input_feature.id(), candidate_feature.id())

      index.deleteFeature(input_feature)
      index.deleteFeature(candidate_feature)

      # Make the recursive call with the new feature as input
      aggregate(new_feature)
    else:
      print ('No more features to merge with. '
             'Returning with %d') % input_feature[POPULATION_FIELD]
      new_layer.startEditing()
      new_layer.addFeatures([input_feature])
      new_layer.commitChanges()
      return

original_layer = iface.activeLayer()

# Copy to new layer
new_layer = QgsVectorLayer('Polygon?crs=EPSG:4326', 'combined', 'memory')
provider = new_layer.dataProvider()
provider.addAttributes([QgsField(POPULATION_FIELD, QVariant.Int)])
# First copy all features to our new layer
new_layer.startEditing()
for f in original_layer.getFeatures():
  new_f = QgsFeature(f)
  new_f[POPULATION_FIELD] = f[POPULATION_FIELD]
  provider.addFeatures([new_f])
new_layer.updateExtents()
new_layer.commitChanges()
del original_layer

# Build a dictionary of features so we can access them easily
feature_dict = {f.id(): f for f in new_layer.getFeatures()}

# Build a spatial index so we can find neighoring features fast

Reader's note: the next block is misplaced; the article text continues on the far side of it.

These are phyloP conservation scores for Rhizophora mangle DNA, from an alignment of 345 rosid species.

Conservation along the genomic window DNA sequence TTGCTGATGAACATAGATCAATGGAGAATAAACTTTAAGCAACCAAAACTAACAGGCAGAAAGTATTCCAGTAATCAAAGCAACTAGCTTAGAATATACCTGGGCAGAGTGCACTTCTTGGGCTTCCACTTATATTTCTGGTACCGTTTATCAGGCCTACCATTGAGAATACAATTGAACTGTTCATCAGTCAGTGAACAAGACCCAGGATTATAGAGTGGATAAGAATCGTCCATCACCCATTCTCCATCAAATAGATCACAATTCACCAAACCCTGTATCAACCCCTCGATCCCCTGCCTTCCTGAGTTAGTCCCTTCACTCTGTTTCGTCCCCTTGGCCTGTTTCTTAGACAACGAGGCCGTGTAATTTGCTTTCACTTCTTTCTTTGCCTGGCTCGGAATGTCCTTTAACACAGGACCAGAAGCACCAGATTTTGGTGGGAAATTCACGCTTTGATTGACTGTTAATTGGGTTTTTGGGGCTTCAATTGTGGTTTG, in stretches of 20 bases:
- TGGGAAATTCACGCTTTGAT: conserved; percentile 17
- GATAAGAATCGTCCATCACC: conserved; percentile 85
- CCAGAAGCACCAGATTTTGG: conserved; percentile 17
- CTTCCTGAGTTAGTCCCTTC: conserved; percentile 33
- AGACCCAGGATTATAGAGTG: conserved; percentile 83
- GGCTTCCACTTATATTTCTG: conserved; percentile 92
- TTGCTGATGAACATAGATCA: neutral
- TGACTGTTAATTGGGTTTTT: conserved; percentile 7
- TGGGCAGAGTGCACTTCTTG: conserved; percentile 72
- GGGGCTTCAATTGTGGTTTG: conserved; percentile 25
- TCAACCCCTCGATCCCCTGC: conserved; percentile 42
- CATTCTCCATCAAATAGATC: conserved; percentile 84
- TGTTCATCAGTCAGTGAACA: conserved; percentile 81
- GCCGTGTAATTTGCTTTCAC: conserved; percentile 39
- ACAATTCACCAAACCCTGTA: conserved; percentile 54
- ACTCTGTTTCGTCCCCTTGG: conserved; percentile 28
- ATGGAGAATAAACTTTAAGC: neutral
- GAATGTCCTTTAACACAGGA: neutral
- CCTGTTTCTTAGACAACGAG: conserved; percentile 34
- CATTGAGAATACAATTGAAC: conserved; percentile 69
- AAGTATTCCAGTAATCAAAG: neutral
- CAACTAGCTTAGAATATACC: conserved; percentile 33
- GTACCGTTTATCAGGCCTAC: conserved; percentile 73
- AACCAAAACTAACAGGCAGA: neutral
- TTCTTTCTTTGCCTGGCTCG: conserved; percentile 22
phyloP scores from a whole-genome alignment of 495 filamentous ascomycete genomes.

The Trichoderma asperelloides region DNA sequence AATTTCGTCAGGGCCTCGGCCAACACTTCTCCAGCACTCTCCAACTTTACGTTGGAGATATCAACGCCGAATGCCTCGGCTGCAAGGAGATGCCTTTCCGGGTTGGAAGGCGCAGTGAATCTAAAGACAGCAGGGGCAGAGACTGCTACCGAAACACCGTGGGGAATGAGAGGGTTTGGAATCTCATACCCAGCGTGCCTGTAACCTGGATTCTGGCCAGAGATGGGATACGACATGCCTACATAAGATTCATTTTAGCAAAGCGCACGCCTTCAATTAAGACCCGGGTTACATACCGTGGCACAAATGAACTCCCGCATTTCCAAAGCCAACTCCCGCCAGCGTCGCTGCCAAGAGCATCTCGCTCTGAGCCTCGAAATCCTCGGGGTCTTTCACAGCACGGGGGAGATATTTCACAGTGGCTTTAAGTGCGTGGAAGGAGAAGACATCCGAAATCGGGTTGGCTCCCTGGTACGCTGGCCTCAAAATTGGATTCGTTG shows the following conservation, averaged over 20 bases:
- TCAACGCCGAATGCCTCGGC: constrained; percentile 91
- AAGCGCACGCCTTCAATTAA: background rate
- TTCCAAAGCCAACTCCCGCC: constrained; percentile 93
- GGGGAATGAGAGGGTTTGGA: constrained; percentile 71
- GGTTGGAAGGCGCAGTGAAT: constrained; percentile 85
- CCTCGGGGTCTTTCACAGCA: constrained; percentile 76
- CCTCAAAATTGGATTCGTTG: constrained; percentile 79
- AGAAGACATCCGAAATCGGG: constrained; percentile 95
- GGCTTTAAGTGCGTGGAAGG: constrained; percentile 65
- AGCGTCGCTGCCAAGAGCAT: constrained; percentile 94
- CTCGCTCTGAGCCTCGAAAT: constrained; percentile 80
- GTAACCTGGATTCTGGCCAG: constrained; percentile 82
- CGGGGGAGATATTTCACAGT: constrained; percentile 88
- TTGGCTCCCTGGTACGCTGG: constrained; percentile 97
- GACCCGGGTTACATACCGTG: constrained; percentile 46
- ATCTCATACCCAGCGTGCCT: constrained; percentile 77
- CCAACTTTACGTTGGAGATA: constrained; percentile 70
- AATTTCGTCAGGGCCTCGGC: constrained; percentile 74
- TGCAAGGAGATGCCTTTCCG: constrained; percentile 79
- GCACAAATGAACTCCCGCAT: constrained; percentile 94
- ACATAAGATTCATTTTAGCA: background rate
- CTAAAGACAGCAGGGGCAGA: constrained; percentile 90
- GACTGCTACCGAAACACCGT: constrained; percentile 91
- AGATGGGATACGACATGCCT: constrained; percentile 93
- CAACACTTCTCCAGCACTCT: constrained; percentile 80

index = QgsSpatialIndex()
for f in feature_dict.values():
  index.insertFeature(f)

# Keep track of deleted features so they are not processed
deleted_features = []

for f in feature_dict.values():
  if f.id() not in deleted_features:
    aggregate(f)

new_layer.updateExtents()
new_layer.commitChanges()
QgsMapLayerRegistry.instance().addMapLayer(new_layer)
  • Thanks a lot for this! It answers my question, but I realised reality (as usual) is a bit more complicated than I considered. Your script works for fairly evenly distributed grids, but my data has a lot of 0 value cells in the countryside, and as such the recursive iterations on isolated cells take a very long time, leading to memory errors. But it's a great start! Thanks again! (Ps. The script uses the first column in the source file, not the column named 'population') – hexamon Mar 12 '15 at 14:59
  • Cool. Depending on your use case, you can either stop the iteration after N tries or skip aggregation for a cell if the population is 0. – spatialthoughts Mar 13 '15 at 3:30